Got an early start on repotting. Everything is growing out of its original homes, and I had a few new plants that just arrived and needed a home. So, sages got repotted, as well as a tarragon and two pileas. Last night, I repotted a pineapple crown that seems to be doing okay. Not a fantastic root system, but definitely growing. Today, I need to consolidate some of my succulents into one pot, as I am tired of having to water them all individually! I also need to repot my Boston fern, and probably take some divisions from it, as it is busting out of its hanging "nest." My hibiscus acetosella seeds sprouted, and I have about half a dozen so far (of 22 planted on 8/16) coming up!! Still nursing a Hass avocado that doesn't know if it wants to live.
GP--Thanks for your comments. It is so nice of you.
SPECTOR--BRIAS just means (translated from Dutch) BRood In All Stages. The Letters also fit the Dutch words as luck would have it.
You shouldn't worry about making new queens. It is something that I do almost every year. It just did not work as it should in this one colony this year.
There are several ways that you can make two hives from one...and you can make your own queen for the queenless half or buy one and introduce her. Introduction can be a tricky business, but it usually works. Have you ever done this before?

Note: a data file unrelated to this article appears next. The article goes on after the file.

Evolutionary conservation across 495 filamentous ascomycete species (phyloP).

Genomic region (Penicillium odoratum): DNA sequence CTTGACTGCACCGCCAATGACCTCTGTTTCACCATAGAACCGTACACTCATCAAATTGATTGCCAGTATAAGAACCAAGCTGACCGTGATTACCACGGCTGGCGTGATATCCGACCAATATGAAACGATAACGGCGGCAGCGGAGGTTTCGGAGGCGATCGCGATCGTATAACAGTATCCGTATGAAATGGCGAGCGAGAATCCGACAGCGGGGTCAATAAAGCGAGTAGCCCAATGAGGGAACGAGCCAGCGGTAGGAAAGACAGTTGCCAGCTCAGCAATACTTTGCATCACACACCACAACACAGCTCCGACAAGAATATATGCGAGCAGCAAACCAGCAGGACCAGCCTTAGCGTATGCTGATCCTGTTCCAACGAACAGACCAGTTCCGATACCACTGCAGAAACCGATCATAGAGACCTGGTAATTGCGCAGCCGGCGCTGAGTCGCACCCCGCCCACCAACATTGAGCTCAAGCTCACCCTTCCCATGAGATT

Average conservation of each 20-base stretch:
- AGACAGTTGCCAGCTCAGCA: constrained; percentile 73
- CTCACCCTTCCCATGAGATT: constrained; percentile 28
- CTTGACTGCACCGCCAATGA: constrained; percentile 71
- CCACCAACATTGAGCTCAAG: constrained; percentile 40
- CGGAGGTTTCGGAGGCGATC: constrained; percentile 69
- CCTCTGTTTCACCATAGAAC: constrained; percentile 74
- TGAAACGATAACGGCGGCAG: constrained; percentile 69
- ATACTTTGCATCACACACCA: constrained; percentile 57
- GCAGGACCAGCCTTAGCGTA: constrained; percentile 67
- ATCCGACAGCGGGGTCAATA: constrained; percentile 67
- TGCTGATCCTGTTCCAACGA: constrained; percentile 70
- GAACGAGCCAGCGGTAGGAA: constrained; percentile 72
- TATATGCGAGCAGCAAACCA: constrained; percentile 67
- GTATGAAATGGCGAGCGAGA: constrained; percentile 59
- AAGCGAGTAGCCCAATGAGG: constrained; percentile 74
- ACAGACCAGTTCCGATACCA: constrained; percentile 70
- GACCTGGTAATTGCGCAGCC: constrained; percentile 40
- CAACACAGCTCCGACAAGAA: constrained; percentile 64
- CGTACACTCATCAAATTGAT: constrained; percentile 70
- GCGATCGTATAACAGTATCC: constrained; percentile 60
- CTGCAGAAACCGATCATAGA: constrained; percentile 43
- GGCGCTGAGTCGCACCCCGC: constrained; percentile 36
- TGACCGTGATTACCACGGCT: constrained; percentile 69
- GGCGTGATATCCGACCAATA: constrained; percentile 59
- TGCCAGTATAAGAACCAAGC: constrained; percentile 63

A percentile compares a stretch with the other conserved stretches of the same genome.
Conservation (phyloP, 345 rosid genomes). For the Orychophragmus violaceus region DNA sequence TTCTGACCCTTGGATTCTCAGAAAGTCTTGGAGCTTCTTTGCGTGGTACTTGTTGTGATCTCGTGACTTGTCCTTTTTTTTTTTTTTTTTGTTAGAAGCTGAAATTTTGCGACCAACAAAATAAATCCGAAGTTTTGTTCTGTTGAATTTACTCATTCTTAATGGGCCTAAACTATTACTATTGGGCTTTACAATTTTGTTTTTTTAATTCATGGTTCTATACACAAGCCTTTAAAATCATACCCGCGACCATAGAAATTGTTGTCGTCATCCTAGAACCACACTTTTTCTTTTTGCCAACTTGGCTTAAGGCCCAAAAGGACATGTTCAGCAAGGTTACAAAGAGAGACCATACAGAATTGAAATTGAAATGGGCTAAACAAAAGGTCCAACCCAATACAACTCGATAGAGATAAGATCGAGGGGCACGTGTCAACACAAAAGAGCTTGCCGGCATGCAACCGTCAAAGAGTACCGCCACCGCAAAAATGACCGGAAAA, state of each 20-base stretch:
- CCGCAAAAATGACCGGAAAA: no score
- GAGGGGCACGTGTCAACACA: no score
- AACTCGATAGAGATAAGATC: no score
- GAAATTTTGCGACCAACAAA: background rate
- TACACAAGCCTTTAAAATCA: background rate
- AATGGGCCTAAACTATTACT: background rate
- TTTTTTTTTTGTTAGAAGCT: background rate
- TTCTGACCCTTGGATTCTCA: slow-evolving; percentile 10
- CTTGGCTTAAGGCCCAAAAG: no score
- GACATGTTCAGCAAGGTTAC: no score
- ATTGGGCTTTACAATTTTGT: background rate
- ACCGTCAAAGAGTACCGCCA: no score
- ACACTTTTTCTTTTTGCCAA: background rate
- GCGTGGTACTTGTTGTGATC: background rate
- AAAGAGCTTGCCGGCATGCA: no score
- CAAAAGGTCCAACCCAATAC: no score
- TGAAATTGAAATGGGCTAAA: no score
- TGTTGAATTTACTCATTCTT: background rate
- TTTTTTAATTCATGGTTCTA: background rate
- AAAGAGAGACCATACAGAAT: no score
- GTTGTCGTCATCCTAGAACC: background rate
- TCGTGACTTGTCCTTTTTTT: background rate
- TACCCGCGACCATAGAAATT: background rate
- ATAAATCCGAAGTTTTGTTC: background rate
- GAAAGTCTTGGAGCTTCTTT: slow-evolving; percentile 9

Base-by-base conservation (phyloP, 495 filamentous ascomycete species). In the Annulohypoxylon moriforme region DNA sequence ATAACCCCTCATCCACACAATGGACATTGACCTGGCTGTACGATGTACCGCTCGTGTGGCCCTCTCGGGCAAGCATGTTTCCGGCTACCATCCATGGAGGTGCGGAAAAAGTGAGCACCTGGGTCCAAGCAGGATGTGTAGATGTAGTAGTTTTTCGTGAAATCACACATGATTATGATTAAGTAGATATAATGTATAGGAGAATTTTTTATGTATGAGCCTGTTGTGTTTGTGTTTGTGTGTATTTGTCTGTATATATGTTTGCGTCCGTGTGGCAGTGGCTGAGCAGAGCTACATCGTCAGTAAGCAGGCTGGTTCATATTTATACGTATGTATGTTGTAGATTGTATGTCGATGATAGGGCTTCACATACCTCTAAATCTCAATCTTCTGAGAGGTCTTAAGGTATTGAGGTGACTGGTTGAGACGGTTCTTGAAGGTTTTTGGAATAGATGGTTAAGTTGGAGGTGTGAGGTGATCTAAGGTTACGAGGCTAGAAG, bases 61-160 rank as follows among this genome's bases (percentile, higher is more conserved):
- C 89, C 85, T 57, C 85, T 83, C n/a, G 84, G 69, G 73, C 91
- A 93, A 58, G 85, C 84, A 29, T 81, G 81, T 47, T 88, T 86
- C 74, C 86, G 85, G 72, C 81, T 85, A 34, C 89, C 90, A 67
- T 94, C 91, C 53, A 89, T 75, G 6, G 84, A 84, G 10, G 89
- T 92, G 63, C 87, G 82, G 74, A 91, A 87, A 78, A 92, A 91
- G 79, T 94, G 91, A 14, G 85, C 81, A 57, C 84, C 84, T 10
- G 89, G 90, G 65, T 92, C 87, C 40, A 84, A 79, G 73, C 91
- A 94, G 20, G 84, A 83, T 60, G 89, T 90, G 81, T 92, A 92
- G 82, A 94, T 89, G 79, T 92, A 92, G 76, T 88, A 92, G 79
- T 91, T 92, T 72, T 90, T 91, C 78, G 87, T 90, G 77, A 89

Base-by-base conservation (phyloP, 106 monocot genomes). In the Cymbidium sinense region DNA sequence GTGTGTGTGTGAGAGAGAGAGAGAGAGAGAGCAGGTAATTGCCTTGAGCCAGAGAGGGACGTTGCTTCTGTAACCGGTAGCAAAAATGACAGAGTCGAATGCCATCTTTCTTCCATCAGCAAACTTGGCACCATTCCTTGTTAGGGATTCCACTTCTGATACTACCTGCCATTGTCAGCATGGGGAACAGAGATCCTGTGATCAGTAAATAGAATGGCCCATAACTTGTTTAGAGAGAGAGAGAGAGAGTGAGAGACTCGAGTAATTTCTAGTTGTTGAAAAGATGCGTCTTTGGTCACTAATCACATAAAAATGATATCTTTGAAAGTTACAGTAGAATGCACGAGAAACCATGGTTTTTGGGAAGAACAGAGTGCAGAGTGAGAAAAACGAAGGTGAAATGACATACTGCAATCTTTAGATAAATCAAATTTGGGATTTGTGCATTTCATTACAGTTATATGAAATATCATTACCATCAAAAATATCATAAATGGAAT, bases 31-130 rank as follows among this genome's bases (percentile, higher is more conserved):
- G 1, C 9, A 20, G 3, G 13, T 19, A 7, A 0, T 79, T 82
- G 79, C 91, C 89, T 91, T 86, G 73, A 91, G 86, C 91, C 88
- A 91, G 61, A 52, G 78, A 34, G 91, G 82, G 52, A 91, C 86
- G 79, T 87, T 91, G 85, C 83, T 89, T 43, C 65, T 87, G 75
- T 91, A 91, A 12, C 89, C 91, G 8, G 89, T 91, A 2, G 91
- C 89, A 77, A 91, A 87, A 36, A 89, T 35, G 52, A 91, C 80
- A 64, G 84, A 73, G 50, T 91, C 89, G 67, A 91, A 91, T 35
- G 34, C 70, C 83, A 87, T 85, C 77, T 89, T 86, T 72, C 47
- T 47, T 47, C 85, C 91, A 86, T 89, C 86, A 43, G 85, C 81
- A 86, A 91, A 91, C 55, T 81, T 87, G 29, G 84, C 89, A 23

At any rate, the spring is good time to split your hive. When it comes to splitting hives, there are a few different ways to do that, as you probably know. Have you made a firm plan so far?
I read that you are thinking of buying a new queen. Does that mean that you plan to keep the old queen? three years old is a long time for a queen, the sisters may well solve this problem for you, by killing her and making queen cells to do this. If this happens before you get around to solving your splitting problem, this will be good for you, and could wind up giving you the opportunity to do the whole procedure yourself, winding up with two colonies and two new queens.
I shall be interested in hearing what you decide to do and how it all goes for you.
MART-- what am I going to do with you!! You are such a card.
Harvested the pink blueberries and broccoli as well as a courgette.
I sort of figured the hive would replace its old queen when the time came. Hate to kill her after she produced such a great colony, and I would love for her genetics to continue in the existing hive. I have introduced new queens with success, using the cage and candy plug method, but I have never had to pinch a queen.
This would be my first attempt at splitting a hive. Any suggestions as to how far away from the original hive I should put the split? I am concerned that they would just all head back home if they are too close to their real mom.
As much as I enjoyed all garden posts, Mart gets my vote for best. "Days of Our Hives." Anxiously awaiting first episode!
Spector...I will talk with you about this, but now I have to leave. Speak with you later, mate.
Repotted the fern and now have eight plants instead of one. I might need a bigger house.
Watered what was necessary. I harvested tomatoes, beans, maize, courgettes, rocket, lettuce, physalis, potatoes, cucumbers and some flowers.
Bigger house, Spector? I say bjgger yard!
Odif, I'm tired just thinking of all that work!
Separate names with a comma.